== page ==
“Married Like a Monk”
Isn’t it true that many marital arguments result from disappointment with our spouses? We want them to be something or do something or catch something and they aren’t or they don’t, and we feel sorry for ourselves. We really do want them to love us like God loves us. We expect them to just know when we’ve had a hard day; to know that we’re lying when we say, “Don’t worry. It’s no big deal. I don’t need anything special”; to know that we need them to be strong or soft, to yield or to hold firm, just because that’s what we need them to do. If they truly loved us, they would know, right?
Be honest: Don’t you think or feel that way sometimes?
And you do recognize that’s an impossible burden for a human spouse right?
But what if I sought a “monk’s marriage”? What if I decided that I would depend on God alone, expecting nothing from my spouse but depending entirely on God for all my needs, including emotional and relational needs?
Then instead of resenting what my spouse doesn’t do, I’ll be overwhelmed (in a good way) by every little thing she does do. I’ll be filled with gratitude instead of resentment.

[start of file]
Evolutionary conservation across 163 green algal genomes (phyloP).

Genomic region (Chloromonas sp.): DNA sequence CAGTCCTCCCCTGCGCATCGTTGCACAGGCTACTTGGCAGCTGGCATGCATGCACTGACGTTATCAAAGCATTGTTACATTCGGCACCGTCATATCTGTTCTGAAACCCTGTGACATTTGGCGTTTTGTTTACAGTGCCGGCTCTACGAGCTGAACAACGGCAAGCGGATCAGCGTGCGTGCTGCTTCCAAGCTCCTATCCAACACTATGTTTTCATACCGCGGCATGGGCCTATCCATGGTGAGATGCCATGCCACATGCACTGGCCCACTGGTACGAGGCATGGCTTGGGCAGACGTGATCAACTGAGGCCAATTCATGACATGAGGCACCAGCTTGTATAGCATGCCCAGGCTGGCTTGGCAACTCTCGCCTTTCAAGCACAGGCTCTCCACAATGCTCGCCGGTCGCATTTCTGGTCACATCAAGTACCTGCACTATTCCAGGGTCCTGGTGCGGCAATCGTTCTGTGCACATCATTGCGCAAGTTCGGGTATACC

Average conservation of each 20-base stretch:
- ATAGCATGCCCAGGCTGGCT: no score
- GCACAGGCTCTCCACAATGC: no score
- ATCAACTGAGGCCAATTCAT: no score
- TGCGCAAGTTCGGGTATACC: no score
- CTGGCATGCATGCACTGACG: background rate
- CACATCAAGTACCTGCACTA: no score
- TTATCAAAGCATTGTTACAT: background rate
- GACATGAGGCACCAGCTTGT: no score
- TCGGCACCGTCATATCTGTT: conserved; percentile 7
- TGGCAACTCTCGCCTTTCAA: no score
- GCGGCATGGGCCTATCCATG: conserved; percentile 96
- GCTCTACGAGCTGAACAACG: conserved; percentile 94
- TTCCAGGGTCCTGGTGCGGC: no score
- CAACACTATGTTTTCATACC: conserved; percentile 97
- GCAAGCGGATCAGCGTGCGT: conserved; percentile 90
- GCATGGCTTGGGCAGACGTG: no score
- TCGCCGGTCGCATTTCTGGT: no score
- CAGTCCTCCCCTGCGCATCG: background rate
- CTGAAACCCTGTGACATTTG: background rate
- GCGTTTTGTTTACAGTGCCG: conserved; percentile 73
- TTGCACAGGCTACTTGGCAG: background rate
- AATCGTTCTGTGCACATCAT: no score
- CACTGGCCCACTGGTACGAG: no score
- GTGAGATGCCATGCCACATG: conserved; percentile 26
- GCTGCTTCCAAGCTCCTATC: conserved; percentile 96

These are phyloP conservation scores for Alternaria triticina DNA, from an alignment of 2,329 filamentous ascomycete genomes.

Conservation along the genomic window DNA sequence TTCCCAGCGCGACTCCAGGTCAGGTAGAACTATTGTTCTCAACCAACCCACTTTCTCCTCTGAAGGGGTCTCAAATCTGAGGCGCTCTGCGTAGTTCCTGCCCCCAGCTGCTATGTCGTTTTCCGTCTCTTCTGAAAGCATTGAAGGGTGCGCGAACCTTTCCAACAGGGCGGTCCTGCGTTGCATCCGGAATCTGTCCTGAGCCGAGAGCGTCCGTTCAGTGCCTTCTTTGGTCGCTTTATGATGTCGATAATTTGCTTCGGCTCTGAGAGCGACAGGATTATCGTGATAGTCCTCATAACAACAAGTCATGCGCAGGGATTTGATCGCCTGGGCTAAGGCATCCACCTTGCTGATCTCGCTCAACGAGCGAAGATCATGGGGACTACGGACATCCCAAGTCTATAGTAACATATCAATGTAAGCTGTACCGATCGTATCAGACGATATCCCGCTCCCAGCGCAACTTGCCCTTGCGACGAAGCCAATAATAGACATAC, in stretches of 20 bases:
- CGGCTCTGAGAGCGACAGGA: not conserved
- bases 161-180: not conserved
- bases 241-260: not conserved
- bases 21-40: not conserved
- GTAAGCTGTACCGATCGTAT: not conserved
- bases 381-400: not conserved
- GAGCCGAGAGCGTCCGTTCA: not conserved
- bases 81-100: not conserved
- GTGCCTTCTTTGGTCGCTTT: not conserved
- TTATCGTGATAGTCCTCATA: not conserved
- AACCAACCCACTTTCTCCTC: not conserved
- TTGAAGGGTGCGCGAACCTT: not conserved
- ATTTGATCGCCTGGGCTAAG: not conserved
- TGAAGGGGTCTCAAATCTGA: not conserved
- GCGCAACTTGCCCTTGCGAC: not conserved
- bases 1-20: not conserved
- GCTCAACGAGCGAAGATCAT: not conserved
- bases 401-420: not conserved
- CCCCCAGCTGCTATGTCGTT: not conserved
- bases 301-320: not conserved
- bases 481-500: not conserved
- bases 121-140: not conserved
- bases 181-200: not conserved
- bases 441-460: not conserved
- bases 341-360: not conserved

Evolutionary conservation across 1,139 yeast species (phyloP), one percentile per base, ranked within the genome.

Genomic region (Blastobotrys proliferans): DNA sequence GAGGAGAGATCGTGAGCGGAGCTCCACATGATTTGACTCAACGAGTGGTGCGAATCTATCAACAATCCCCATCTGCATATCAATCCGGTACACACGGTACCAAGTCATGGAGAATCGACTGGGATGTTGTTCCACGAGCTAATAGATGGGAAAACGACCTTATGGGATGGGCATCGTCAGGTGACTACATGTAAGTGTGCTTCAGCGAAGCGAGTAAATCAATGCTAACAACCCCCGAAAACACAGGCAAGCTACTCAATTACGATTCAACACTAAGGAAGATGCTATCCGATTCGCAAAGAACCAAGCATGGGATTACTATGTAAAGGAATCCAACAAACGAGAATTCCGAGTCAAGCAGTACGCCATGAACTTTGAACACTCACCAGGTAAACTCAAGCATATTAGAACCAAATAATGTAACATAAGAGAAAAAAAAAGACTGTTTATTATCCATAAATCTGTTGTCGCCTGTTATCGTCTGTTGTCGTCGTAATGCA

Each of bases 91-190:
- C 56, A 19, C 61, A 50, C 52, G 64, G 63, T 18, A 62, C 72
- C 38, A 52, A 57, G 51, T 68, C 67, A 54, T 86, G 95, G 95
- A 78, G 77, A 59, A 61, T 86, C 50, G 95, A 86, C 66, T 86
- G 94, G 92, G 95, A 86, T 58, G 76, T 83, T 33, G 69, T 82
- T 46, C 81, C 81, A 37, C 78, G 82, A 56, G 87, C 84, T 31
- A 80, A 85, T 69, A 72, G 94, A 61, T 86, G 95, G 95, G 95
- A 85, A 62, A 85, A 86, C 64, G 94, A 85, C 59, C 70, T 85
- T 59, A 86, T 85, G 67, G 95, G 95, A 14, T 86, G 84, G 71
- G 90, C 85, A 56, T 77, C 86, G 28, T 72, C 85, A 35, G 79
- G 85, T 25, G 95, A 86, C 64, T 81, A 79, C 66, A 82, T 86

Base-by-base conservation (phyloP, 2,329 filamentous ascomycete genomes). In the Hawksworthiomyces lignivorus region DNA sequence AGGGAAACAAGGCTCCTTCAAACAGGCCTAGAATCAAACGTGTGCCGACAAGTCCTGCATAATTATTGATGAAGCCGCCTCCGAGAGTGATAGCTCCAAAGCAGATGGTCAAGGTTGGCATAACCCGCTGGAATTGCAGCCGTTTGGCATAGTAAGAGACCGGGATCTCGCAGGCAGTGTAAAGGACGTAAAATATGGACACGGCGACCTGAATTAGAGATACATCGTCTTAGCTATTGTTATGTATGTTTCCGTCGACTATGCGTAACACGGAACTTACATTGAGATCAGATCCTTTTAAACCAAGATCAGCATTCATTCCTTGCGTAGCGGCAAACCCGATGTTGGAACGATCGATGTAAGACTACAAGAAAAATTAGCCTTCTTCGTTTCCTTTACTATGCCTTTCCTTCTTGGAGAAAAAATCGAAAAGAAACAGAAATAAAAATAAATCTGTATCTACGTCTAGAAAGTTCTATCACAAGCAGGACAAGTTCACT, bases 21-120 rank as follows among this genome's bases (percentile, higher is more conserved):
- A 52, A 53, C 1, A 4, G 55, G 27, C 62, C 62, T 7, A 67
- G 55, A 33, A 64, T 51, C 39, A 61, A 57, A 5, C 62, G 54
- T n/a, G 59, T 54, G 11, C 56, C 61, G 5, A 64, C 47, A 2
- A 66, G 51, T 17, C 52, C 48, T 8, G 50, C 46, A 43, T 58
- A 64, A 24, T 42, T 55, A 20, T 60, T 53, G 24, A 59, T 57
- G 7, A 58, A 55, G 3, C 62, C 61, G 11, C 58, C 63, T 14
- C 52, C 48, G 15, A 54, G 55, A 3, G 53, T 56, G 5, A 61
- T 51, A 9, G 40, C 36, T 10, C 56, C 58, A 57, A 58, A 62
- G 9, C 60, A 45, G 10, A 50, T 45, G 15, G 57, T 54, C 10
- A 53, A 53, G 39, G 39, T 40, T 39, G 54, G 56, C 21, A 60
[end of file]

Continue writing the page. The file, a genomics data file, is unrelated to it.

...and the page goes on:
Isn’t the opposite exactly what happens in marriage? When you’re dating someone and he does something nice for you, you think: How wonderful! If you marry him and he doesn’t reach a certain threshold of gift giving, you think: This is all he got me? Seriously?
That’s why I want a “monk’s marriage,” the benefits of being married to a godly woman, but with a monk’s attitude, expecting nothing, depending on God, and so being genuinely grateful for whatever my spouse chooses to bless me with.
* Do you see your attitude as filled with gratitude, or filled with resentment? How would having a “monk’s marriage” improve your relationship with your spouse?